same year. John Dean, or as he styled himself It must not be inferred from this, however, "John Dea a Chirurgeon," was an early physithat our Puritan forefathers were without cian of Ipswich, Mass. He died in 1648. His medical attendance; far from it, but the physi- son, Philemon Dean, was one of the early cians in those days were the ministers; these physicians of his native town, renowned both were men of education and learning, nearly all for his skill in medicine and for his standing in of them being graduates of the University of the meeting house. His gravestone, with its Cambridge in England, and those of a later quaint Puritan epitaph, still stands in Ipswich. date of Cambridge in New England.
** Here lyes ye body of Doctor Philemon Dean who Many of them had been ejected from their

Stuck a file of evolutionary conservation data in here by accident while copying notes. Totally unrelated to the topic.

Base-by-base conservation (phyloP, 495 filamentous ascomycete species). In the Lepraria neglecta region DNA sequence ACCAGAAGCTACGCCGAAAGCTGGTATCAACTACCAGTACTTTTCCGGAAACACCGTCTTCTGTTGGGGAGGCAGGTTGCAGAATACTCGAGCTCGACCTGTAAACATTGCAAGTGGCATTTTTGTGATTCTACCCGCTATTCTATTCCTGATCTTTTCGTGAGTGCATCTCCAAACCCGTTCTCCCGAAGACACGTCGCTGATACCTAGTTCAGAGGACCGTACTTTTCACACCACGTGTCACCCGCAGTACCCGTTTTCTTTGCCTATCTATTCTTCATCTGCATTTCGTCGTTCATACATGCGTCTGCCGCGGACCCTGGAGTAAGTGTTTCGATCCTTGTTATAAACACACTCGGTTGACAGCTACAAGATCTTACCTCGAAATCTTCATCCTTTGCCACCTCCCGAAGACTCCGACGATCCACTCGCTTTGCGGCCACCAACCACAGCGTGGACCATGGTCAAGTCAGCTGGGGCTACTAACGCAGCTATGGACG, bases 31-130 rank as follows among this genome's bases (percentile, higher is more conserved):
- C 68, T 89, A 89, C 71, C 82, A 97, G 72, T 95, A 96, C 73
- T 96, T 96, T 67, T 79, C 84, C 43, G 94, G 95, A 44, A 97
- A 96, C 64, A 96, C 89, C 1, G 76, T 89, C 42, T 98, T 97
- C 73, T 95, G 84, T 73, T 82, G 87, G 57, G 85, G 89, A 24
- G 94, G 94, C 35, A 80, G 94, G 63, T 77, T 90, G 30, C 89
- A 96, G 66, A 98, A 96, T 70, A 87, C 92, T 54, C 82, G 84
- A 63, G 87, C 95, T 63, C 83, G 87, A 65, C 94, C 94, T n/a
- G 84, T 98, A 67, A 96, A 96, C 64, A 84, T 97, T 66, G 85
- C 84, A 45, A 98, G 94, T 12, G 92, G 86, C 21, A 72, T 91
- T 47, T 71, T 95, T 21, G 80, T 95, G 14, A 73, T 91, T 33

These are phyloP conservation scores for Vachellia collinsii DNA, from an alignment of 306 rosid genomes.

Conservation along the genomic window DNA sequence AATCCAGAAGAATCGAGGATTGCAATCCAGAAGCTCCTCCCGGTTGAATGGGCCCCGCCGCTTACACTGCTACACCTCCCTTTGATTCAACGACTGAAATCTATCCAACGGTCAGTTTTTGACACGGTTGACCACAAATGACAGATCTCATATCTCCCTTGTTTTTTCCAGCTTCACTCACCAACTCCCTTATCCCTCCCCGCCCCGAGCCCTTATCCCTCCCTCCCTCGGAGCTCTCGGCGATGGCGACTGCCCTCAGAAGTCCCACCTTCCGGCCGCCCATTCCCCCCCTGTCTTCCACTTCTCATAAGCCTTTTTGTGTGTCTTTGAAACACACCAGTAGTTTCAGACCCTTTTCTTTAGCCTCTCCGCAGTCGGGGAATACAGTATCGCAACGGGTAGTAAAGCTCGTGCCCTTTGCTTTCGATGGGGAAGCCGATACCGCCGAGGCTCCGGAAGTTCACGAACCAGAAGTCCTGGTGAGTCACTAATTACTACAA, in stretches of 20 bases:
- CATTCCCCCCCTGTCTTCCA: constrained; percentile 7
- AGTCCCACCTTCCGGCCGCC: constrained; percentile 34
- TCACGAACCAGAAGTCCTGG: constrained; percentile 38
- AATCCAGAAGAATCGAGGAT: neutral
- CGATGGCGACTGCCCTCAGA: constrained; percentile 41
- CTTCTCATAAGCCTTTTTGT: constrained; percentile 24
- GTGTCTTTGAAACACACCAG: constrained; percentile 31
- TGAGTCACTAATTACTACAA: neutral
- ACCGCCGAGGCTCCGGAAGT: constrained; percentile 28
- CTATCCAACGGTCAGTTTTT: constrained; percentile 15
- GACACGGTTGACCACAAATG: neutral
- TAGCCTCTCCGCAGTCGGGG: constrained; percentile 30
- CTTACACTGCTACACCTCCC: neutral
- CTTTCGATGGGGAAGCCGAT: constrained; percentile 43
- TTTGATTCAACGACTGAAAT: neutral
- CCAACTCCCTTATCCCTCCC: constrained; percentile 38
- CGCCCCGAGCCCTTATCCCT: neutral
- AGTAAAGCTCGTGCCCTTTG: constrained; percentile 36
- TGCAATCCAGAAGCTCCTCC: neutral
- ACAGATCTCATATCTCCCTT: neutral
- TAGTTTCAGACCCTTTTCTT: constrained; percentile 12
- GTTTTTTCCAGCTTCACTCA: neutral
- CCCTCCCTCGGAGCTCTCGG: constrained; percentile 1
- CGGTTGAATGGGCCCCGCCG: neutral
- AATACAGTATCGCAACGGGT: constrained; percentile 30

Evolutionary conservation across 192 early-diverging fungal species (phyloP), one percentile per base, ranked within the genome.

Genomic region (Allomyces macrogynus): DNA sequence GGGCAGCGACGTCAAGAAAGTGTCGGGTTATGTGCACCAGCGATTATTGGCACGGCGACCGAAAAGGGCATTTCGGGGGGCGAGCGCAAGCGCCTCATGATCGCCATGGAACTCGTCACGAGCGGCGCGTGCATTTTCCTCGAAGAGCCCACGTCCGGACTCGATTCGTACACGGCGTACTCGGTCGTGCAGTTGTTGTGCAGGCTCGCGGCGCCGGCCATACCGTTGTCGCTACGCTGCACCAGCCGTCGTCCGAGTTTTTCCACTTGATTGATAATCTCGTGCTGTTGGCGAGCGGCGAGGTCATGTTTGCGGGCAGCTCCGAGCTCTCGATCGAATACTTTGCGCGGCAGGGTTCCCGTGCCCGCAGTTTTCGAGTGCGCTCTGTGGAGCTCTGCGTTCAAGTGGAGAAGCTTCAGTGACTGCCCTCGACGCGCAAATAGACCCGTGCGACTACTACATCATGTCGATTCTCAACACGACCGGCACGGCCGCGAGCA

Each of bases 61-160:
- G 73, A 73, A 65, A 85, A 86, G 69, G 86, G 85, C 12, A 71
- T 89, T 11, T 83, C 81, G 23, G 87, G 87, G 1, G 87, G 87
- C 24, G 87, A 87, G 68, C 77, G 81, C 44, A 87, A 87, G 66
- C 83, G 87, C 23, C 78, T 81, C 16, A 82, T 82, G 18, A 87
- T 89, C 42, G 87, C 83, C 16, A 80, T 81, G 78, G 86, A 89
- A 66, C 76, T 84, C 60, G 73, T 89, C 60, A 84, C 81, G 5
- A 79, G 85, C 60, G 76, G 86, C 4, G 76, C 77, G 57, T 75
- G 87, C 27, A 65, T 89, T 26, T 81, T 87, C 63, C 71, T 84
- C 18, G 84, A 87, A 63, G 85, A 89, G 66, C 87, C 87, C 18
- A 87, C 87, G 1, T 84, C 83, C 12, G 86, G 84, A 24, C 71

died October ye 18th, 1716, aged 70 years. livings for non-conformity, and some of them
O Lord, by sad and awsu:1 stroaks, had taken up the practice of medicine to obtain
Of man's mortality;
O let us all be put in mind a living. Others, after coming to this country,
That we are born to dye. in order to support themselves—their pastoral
Grave saint behind that cannot find, salaries being insufficient-studied a few med.
Thy old love night or morn. ical books, and then ministered to their neigh
Pray look above, for there's your love bors in both spiritual and temporal things. It Singing with ye first born." was in the hands of such men that the practice The last two lines of this stanza were quite of medicine wis placed for nearly the first popular among Puritan epitaph makers. hundred years of New England's history.